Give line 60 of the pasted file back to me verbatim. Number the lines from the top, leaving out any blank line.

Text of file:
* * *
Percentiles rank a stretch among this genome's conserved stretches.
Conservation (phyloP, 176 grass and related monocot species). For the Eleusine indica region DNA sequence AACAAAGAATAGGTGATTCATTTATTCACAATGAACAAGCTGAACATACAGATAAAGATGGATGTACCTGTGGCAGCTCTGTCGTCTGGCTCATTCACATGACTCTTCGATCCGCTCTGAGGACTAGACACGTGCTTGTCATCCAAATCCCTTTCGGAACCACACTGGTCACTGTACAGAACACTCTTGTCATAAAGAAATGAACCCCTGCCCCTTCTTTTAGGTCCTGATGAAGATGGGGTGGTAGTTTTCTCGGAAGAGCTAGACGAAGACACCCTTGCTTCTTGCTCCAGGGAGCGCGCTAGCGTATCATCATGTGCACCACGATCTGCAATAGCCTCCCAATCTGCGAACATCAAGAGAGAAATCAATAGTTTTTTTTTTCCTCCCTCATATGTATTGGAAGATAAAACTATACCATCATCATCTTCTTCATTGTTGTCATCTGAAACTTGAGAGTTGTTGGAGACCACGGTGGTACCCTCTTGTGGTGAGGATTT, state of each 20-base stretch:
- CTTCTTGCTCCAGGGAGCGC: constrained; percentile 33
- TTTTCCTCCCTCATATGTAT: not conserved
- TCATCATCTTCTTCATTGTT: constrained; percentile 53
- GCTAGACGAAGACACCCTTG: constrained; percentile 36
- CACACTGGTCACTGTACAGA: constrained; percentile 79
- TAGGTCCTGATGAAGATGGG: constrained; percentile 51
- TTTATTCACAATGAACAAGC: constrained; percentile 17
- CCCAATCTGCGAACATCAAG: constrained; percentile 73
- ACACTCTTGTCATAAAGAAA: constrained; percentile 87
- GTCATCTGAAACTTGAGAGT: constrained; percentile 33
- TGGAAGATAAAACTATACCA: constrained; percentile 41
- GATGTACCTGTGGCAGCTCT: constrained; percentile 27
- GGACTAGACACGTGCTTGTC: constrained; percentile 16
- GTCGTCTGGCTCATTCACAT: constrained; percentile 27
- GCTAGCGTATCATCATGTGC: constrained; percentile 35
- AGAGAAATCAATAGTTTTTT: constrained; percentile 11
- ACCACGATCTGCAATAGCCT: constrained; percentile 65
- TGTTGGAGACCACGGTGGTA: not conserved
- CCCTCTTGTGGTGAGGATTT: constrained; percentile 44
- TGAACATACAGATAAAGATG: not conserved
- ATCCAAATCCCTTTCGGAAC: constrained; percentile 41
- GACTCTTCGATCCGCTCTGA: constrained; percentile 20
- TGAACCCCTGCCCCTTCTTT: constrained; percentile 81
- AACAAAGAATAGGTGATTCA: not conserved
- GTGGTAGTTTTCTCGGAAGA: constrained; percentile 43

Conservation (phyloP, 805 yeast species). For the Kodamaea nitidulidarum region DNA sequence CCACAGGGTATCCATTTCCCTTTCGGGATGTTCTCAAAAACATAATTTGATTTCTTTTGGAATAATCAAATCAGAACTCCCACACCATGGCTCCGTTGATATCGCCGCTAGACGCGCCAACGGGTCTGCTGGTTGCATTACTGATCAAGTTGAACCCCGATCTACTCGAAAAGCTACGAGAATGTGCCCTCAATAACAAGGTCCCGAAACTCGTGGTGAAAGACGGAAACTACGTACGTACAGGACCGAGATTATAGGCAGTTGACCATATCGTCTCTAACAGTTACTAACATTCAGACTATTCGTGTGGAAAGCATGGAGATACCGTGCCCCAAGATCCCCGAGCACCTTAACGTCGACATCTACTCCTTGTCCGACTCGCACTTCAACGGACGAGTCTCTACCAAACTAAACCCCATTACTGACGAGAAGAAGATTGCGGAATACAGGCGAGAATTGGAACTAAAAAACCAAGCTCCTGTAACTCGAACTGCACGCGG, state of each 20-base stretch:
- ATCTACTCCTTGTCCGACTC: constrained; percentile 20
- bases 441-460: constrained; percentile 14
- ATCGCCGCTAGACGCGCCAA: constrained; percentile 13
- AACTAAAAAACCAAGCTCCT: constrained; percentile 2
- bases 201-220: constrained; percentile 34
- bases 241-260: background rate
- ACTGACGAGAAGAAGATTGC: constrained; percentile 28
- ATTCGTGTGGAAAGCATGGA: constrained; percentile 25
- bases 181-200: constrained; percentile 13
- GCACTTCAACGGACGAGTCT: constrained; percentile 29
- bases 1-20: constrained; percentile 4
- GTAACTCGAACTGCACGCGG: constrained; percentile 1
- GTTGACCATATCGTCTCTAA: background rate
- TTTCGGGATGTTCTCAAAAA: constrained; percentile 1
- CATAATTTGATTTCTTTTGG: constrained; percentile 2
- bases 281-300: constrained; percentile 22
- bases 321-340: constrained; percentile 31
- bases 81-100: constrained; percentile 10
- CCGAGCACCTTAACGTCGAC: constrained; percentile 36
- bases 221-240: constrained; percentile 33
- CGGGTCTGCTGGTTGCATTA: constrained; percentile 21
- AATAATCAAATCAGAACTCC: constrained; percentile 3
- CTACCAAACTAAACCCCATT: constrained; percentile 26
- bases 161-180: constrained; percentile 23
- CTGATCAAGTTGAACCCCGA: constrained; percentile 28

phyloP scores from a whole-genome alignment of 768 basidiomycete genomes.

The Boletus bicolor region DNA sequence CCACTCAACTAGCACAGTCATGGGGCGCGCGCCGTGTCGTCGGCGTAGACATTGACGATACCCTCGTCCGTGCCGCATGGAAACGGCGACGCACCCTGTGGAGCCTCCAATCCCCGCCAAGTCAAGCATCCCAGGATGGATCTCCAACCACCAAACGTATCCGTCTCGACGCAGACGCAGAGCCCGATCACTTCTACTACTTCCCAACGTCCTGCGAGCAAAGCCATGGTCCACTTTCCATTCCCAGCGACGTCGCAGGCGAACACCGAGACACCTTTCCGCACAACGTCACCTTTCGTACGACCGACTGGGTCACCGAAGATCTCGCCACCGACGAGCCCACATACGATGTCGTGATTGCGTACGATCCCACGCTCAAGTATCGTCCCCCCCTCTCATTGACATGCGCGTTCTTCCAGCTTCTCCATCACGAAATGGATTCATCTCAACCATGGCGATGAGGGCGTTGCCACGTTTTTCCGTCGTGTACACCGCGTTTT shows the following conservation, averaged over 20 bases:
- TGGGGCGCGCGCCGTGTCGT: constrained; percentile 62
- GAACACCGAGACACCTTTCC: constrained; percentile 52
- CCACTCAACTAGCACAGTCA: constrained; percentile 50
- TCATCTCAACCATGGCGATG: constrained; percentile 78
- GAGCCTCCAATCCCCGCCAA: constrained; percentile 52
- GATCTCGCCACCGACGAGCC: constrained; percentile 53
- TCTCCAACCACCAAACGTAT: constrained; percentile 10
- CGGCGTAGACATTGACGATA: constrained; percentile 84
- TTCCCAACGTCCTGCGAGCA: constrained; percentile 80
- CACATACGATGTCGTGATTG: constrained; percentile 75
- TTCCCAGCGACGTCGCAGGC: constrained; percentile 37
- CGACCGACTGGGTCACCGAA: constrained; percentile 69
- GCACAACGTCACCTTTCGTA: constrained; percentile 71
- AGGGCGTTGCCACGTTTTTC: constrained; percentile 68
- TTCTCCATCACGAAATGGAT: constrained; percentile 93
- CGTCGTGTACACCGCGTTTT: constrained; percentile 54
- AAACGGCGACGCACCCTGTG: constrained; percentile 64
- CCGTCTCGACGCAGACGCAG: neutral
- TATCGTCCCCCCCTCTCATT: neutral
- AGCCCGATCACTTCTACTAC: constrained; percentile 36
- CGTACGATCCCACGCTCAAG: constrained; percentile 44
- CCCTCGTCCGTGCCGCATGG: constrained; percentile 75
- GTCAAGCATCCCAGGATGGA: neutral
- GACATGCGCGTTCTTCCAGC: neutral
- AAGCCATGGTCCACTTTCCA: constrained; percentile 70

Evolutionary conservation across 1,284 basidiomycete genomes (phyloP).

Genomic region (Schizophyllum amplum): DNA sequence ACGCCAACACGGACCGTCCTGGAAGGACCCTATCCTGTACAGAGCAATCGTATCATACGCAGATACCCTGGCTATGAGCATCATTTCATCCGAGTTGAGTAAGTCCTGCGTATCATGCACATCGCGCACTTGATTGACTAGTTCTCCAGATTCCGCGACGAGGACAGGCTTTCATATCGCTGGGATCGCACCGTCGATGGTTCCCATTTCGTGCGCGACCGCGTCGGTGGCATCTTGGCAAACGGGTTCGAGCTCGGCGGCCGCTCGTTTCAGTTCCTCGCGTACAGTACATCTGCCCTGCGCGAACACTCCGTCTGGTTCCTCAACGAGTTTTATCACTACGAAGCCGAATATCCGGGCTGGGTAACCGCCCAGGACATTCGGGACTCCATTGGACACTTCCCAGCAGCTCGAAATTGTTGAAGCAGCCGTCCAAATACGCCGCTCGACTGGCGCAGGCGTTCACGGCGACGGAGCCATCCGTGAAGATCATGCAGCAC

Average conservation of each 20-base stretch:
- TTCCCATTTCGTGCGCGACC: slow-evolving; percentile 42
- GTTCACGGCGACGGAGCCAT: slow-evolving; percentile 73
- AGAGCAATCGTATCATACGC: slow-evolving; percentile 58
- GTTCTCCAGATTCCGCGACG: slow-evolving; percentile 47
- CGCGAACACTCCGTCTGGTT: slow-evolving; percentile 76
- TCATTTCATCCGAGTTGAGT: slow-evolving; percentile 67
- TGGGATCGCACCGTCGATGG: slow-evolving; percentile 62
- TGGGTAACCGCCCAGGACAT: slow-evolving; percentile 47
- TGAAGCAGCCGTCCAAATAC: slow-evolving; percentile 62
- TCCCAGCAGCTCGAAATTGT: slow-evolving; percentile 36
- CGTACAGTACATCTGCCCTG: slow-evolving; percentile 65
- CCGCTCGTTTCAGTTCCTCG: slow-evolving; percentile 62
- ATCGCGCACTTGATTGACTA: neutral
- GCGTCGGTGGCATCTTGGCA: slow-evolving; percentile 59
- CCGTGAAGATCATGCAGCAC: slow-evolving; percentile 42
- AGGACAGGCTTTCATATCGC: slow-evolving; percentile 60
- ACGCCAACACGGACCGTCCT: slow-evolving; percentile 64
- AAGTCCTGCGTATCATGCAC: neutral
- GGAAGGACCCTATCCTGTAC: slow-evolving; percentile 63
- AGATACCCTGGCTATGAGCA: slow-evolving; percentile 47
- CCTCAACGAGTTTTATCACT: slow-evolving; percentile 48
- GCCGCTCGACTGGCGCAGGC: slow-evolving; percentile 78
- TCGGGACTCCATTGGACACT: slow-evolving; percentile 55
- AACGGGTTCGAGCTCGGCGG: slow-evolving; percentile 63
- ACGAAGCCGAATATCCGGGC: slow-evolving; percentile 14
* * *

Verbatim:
- GAGCCTCCAATCCCCGCCAA: constrained; percentile 52